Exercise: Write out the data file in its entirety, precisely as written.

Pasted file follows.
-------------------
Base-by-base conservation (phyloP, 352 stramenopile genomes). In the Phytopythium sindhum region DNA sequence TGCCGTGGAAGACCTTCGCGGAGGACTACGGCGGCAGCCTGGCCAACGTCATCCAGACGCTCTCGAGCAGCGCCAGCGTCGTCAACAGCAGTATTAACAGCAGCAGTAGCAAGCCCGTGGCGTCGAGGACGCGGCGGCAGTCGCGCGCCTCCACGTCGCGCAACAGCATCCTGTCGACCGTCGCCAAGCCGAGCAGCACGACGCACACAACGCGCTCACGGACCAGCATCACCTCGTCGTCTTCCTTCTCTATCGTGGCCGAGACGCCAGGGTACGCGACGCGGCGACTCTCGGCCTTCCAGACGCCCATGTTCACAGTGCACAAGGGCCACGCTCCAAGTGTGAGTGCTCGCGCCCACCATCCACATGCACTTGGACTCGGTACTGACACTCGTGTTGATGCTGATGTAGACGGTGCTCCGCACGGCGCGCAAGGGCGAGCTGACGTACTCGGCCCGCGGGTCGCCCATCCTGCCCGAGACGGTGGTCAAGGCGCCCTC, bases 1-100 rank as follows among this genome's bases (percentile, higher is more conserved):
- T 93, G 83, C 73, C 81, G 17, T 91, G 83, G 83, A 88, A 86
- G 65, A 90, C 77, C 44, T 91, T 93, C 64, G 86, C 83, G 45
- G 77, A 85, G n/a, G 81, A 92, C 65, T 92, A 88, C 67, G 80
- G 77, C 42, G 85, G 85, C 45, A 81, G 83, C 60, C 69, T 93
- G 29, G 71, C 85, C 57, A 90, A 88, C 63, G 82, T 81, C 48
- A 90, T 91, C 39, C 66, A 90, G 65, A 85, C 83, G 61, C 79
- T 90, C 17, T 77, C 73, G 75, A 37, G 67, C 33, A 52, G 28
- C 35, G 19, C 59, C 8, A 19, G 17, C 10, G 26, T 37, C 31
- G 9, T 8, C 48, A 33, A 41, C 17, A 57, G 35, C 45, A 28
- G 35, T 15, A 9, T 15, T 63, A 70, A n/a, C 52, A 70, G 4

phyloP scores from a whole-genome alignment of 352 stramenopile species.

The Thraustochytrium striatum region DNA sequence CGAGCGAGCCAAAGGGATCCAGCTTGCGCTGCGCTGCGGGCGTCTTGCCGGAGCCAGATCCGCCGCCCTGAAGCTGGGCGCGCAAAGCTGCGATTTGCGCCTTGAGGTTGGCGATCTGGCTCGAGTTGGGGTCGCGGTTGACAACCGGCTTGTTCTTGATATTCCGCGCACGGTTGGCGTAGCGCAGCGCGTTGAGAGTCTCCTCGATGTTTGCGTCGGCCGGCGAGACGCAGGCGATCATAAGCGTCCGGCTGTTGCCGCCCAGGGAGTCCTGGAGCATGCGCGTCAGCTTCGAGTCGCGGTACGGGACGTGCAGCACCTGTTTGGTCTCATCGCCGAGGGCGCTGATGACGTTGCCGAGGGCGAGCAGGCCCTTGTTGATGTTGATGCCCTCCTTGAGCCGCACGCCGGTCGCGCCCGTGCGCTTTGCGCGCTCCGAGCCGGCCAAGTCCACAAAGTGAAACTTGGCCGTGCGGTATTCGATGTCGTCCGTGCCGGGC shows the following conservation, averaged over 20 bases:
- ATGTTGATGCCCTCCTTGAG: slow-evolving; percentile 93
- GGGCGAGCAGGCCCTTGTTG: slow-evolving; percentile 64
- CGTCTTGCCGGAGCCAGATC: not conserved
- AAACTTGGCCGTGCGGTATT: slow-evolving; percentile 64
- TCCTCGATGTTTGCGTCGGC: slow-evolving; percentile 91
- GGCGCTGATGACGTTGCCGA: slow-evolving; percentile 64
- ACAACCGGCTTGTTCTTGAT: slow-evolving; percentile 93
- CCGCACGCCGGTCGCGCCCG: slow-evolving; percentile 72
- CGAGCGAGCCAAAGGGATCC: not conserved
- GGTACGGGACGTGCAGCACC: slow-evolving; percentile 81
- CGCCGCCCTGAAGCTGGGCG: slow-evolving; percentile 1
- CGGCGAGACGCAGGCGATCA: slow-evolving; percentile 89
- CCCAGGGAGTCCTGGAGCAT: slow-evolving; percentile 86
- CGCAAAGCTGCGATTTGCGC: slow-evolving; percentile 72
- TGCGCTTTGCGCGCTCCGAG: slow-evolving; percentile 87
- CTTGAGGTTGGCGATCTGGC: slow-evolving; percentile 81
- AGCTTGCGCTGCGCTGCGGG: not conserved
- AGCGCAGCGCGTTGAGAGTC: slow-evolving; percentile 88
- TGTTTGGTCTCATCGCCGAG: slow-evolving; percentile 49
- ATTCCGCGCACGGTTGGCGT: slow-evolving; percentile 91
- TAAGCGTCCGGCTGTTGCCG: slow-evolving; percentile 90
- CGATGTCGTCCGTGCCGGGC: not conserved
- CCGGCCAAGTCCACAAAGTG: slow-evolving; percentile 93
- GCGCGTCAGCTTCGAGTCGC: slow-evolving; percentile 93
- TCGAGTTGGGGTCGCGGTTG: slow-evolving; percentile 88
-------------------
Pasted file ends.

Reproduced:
Base-by-base conservation (phyloP, 352 stramenopile genomes). In the Phytopythium sindhum region DNA sequence TGCCGTGGAAGACCTTCGCGGAGGACTACGGCGGCAGCCTGGCCAACGTCATCCAGACGCTCTCGAGCAGCGCCAGCGTCGTCAACAGCAGTATTAACAGCAGCAGTAGCAAGCCCGTGGCGTCGAGGACGCGGCGGCAGTCGCGCGCCTCCACGTCGCGCAACAGCATCCTGTCGACCGTCGCCAAGCCGAGCAGCACGACGCACACAACGCGCTCACGGACCAGCATCACCTCGTCGTCTTCCTTCTCTATCGTGGCCGAGACGCCAGGGTACGCGACGCGGCGACTCTCGGCCTTCCAGACGCCCATGTTCACAGTGCACAAGGGCCACGCTCCAAGTGTGAGTGCTCGCGCCCACCATCCACATGCACTTGGACTCGGTACTGACACTCGTGTTGATGCTGATGTAGACGGTGCTCCGCACGGCGCGCAAGGGCGAGCTGACGTACTCGGCCCGCGGGTCGCCCATCCTGCCCGAGACGGTGGTCAAGGCGCCCTC, bases 1-100 rank as follows among this genome's bases (percentile, higher is more conserved):
- T 93, G 83, C 73, C 81, G 17, T 91, G 83, G 83, A 88, A 86
- G 65, A 90, C 77, C 44, T 91, T 93, C 64, G 86, C 83, G 45
- G 77, A 85, G n/a, G 81, A 92, C 65, T 92, A 88, C 67, G 80
- G 77, C 42, G 85, G 85, C 45, A 81, G 83, C 60, C 69, T 93
- G 29, G 71, C 85, C 57, A 90, A 88, C 63, G 82, T 81, C 48
- A 90, T 91, C 39, C 66, A 90, G 65, A 85, C 83, G 61, C 79
- T 90, C 17, T 77, C 73, G 75, A 37, G 67, C 33, A 52, G 28
- C 35, G 19, C 59, C 8, A 19, G 17, C 10, G 26, T 37, C 31
- G 9, T 8, C 48, A 33, A 41, C 17, A 57, G 35, C 45, A 28
- G 35, T 15, A 9, T 15, T 63, A 70, A n/a, C 52, A 70, G 4

phyloP scores from a whole-genome alignment of 352 stramenopile species.

The Thraustochytrium striatum region DNA sequence CGAGCGAGCCAAAGGGATCCAGCTTGCGCTGCGCTGCGGGCGTCTTGCCGGAGCCAGATCCGCCGCCCTGAAGCTGGGCGCGCAAAGCTGCGATTTGCGCCTTGAGGTTGGCGATCTGGCTCGAGTTGGGGTCGCGGTTGACAACCGGCTTGTTCTTGATATTCCGCGCACGGTTGGCGTAGCGCAGCGCGTTGAGAGTCTCCTCGATGTTTGCGTCGGCCGGCGAGACGCAGGCGATCATAAGCGTCCGGCTGTTGCCGCCCAGGGAGTCCTGGAGCATGCGCGTCAGCTTCGAGTCGCGGTACGGGACGTGCAGCACCTGTTTGGTCTCATCGCCGAGGGCGCTGATGACGTTGCCGAGGGCGAGCAGGCCCTTGTTGATGTTGATGCCCTCCTTGAGCCGCACGCCGGTCGCGCCCGTGCGCTTTGCGCGCTCCGAGCCGGCCAAGTCCACAAAGTGAAACTTGGCCGTGCGGTATTCGATGTCGTCCGTGCCGGGC shows the following conservation, averaged over 20 bases:
- ATGTTGATGCCCTCCTTGAG: slow-evolving; percentile 93
- GGGCGAGCAGGCCCTTGTTG: slow-evolving; percentile 64
- CGTCTTGCCGGAGCCAGATC: not conserved
- AAACTTGGCCGTGCGGTATT: slow-evolving; percentile 64
- TCCTCGATGTTTGCGTCGGC: slow-evolving; percentile 91
- GGCGCTGATGACGTTGCCGA: slow-evolving; percentile 64
- ACAACCGGCTTGTTCTTGAT: slow-evolving; percentile 93
- CCGCACGCCGGTCGCGCCCG: slow-evolving; percentile 72
- CGAGCGAGCCAAAGGGATCC: not conserved
- GGTACGGGACGTGCAGCACC: slow-evolving; percentile 81
- CGCCGCCCTGAAGCTGGGCG: slow-evolving; percentile 1
- CGGCGAGACGCAGGCGATCA: slow-evolving; percentile 89
- CCCAGGGAGTCCTGGAGCAT: slow-evolving; percentile 86
- CGCAAAGCTGCGATTTGCGC: slow-evolving; percentile 72
- TGCGCTTTGCGCGCTCCGAG: slow-evolving; percentile 87
- CTTGAGGTTGGCGATCTGGC: slow-evolving; percentile 81
- AGCTTGCGCTGCGCTGCGGG: not conserved
- AGCGCAGCGCGTTGAGAGTC: slow-evolving; percentile 88
- TGTTTGGTCTCATCGCCGAG: slow-evolving; percentile 49
- ATTCCGCGCACGGTTGGCGT: slow-evolving; percentile 91
- TAAGCGTCCGGCTGTTGCCG: slow-evolving; percentile 90
- CGATGTCGTCCGTGCCGGGC: not conserved
- CCGGCCAAGTCCACAAAGTG: slow-evolving; percentile 93
- GCGCGTCAGCTTCGAGTCGC: slow-evolving; percentile 93
- TCGAGTTGGGGTCGCGGTTG: slow-evolving; percentile 88